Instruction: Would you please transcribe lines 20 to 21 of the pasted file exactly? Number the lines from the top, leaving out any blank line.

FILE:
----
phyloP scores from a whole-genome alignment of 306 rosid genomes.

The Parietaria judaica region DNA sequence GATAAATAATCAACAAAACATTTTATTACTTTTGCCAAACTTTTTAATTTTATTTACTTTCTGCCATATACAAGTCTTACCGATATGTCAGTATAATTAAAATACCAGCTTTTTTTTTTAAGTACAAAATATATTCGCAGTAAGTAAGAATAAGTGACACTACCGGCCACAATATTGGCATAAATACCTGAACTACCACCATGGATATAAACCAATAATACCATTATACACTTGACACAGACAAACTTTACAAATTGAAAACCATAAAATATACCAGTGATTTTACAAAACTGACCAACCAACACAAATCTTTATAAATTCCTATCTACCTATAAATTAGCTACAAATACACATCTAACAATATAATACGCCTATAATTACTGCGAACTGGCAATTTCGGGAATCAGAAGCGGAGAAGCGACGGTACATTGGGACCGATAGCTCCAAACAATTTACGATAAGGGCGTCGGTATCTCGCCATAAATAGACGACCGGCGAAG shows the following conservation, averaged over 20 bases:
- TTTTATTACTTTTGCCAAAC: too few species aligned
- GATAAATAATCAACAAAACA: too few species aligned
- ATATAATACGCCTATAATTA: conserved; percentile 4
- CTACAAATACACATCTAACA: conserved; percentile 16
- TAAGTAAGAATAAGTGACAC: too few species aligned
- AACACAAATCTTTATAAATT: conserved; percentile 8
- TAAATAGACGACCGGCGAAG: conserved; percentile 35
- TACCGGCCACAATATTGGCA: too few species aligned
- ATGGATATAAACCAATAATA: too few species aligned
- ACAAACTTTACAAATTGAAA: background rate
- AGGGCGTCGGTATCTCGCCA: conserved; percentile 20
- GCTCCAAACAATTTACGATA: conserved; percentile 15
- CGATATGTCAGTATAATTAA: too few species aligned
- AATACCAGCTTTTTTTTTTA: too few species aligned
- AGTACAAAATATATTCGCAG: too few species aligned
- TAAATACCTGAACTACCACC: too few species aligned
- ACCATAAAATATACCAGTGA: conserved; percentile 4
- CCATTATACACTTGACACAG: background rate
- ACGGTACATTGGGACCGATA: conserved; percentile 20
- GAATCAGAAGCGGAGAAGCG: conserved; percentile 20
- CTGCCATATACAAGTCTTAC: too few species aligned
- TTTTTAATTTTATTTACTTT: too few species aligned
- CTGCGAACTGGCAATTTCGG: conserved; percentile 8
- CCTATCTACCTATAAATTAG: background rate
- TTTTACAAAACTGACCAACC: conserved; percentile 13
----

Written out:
- CCATTATACACTTGACACAG: background rate
- ACGGTACATTGGGACCGATA: conserved; percentile 20